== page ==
Saturday, December 16
Narrative Lectionary Daily Devotions written by Kace Leetch from Clergy Stuff.
God gave Ezekiel a vivid vision of the new temple God promised would be given in the day they were freed from exile and restored to Israel. Here, Ezekiel received a specific description of the altars where sacrifices and offerings were to be prepared and presented. Today, we don't offer live sacrifices. But we do still prepare and present offerings to God. Generally, our offerings are in the form of money, but may also be offerings of our time or skills.
Clearly, God doesn't need our money. So why give? Giving isn't really about God's needs. It's about the needs of God's people. First, we give because our gifts benefit others. Created to live in community, people only survive when we can rely on each other to satisfy all of our needs. When people are hungry, sick, imprisoned -- they need us more than ever. Our gifts can mean the difference between death and life.
Second, we give because our gifts benefit us. Studies show that people expressing generosity had higher levels of activity in the parts of the brain that control happiness. When we give a lot or even a little, we can actually change our brain chemistry! And the benefits of positivity and happiness have rippling effects on those around us, and those around them, too.
We're in a season of giving right now. But I fear it's often a season of obligatory giving. And I don't imagine that has much positive effect on our brain chemistry. How might we turn around the bitterness we might experience by feeling obligated to give? Here are a few of my recommendations.
- Contact people you will likely exchange gifts with that are difficult to shop for, or that you feel financial constraints about. Make an agreement...
- not to exchange gifts,
- to limit the dollar amount,
- to exchange homemade (like baked) items,
- to donate to a charity they're involved with in their name, or
- to spend time together at an event or experience instead of gifts.
- If exchanging a gift is unavoidable, then reshape your thinking about it. Instead of thinking of it as an obligation, consider your gift-giving in light of how we were created -- to live in community and to be generous. Think about why you are giving, and realign your reasoning to a more generous, thoughtful perspective. Think of how the person might feel when they are remembered with a gift. Think of how you will feel when you have done something for someone else. Shift your thinking about gift giving, and you might shift your feeling about it, too.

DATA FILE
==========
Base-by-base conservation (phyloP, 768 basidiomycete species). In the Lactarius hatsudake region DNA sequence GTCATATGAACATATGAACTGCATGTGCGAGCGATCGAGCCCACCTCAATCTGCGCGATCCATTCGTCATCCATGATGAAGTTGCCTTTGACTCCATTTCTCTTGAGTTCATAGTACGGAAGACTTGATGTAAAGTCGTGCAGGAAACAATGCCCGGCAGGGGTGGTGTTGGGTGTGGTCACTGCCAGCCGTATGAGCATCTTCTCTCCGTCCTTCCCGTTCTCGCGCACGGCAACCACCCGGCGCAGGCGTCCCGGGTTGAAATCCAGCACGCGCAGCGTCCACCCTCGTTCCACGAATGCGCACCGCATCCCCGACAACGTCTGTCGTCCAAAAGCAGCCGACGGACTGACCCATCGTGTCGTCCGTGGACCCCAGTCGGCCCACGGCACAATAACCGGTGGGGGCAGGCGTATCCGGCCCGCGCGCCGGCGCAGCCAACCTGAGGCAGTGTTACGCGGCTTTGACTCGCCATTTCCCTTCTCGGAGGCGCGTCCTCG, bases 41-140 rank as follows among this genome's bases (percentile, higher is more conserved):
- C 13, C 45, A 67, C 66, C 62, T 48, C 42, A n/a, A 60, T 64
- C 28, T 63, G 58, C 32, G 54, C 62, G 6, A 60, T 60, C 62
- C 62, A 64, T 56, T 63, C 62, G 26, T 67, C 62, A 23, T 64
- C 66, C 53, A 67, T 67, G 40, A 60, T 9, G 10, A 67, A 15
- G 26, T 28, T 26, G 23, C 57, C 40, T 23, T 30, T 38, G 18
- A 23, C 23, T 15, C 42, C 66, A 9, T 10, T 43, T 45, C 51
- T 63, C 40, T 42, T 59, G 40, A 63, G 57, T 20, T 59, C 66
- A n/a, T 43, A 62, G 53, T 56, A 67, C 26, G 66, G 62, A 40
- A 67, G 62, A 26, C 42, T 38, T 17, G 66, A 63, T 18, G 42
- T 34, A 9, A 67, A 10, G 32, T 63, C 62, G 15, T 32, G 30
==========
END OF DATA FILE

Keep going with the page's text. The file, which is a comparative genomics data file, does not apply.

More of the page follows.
Maybe all it takes it remember that generosity is not an obligation, it's a gift. It's how we were created. We're wired to give. Happy gifting!
Narrative Lectionary Text: Ezekiel 40:38-47
There was a chamber with its door in the vestibule of the gate, where the burnt offering was to be washed.
And in the vestibule of the gate were two tables on either side, on which the burnt offering and the sin offering and the guilt offering were to be slaughtered. On the outside of the vestibule at the entrance of the north gate were two tables; and on the other side of the vestibule of the gate were two tables. Four tables were on the inside, and four tables on the outside of the side of the gate, eight tables, on which the sacrifices were to be slaughtered. There were also four tables of hewn stone for the burnt offering, a cubit and a half long, and one cubit and a half wide, and one cubit high, on which the instruments were to be laid with which the burnt offerings and the sacrifices were slaughtered. There were pegs, one handbreadth long, fastened all around the inside. And on the tables the flesh of the offering was to be laid. On the outside of the inner gateway there were chambers for the singers in the inner court, one at the side of the north gate facing south, the other at the side of the east gate facing north. He said to me, “This chamber that faces south is for the priests who have charge of the temple, and the chamber that faces north is for the priests who have charge of the altar; these are the descendants of Zadok, who alone among the descendants of Levi may come near to the Lord to minister to him.” He measured the court, one hundred cubits deep, and one hundred cubits wide, a square; and the altar was in front of the temple.